Sue Freeman, 78, checks her email at her home in Laguna Beach, Calif., on Saturday. She says her eyesight improved markedly since she received an experimental stem-cell procedure last July.
Melissa Forsyth for NPR
January 23, 2012 Sue Freeman, 78, is one of two women who appear to have unexpectedly regained some of their vision while taking part in a study testing the safety of an embryonic stem-cell therapy. The findings, if confirmed, could mark a landmark step in stem cell therapy, but everyone involved in the work is being very cautious about how they describe these results.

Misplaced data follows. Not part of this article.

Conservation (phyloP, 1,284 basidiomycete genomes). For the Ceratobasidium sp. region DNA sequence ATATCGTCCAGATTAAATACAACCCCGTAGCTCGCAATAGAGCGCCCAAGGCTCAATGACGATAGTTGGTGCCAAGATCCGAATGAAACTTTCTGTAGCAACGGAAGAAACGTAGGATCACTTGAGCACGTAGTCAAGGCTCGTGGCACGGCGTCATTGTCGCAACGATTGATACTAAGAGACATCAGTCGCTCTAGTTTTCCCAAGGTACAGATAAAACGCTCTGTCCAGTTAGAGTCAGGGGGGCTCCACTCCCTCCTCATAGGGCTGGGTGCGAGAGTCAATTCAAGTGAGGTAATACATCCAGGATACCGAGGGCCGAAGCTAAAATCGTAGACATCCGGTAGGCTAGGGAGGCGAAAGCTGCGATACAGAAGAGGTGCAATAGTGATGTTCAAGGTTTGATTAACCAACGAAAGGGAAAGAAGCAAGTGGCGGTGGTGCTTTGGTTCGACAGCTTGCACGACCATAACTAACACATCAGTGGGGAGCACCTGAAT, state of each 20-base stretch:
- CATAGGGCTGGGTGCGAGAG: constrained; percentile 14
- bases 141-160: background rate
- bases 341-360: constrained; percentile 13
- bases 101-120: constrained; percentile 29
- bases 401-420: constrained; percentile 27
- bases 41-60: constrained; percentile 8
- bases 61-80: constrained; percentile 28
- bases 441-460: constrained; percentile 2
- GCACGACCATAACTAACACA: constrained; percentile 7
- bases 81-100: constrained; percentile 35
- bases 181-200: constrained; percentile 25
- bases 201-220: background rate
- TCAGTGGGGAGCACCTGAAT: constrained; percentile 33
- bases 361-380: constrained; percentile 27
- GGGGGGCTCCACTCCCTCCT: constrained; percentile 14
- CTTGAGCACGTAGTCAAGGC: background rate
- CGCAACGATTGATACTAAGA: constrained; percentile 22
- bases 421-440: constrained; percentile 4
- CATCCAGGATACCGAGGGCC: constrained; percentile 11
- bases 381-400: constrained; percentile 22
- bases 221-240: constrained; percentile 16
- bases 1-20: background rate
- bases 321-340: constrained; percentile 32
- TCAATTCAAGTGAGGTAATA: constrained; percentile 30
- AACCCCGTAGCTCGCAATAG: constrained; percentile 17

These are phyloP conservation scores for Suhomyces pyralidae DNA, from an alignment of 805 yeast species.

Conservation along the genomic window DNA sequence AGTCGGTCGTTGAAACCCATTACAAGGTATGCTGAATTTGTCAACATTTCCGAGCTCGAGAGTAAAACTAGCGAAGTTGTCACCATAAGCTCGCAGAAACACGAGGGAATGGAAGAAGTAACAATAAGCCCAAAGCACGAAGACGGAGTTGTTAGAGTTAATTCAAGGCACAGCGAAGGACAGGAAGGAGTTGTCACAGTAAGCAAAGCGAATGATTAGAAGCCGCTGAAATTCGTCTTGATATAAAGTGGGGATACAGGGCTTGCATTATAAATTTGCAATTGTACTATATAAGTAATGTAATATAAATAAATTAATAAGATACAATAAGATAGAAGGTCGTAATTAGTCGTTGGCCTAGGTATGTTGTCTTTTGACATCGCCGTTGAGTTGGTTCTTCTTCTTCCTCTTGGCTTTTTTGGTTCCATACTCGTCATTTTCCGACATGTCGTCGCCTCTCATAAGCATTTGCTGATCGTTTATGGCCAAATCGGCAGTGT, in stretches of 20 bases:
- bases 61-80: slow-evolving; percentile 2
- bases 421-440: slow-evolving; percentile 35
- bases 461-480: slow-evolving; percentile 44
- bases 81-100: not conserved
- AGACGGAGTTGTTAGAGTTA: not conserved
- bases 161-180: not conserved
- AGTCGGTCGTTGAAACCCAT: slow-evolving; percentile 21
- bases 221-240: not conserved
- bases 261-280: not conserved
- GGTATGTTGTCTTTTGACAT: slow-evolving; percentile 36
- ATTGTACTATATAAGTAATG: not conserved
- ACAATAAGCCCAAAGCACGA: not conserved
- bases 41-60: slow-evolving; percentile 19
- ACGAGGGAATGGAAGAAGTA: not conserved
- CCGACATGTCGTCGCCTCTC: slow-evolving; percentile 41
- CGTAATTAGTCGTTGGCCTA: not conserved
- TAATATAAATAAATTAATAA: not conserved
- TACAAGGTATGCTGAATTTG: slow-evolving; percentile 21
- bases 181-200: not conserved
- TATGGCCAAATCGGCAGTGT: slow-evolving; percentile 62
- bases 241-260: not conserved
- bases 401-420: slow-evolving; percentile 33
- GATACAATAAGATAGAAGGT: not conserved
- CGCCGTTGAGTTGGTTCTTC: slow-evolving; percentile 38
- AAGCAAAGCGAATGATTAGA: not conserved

<iframe src="http://www.npr.org/player/embed/145636849/145656639" width="100%" height="290" frameborder="0" scrolling="no" title="NPR embedded audio player">
September 9, 2010 A U.S. appeals lifted temporarily a ban on federal funding of human embryonic stem cell funding.
September 7, 2010 A judge denied an Obama team request that he lift his ban on federal stem cell research funding. U.S. District Judge Royce Lamberth said the Obama Administration overstated the amount of harm that would arise from his ban.
August 31, 2010 The NIH warned of harm to research if a ban on federal funding of human embryo stell cell research. Francis Crick, the director of the federal institution, said discoveries could be lost and research deeply hurt.
NPR thanks our sponsors
Become an NPR sponsor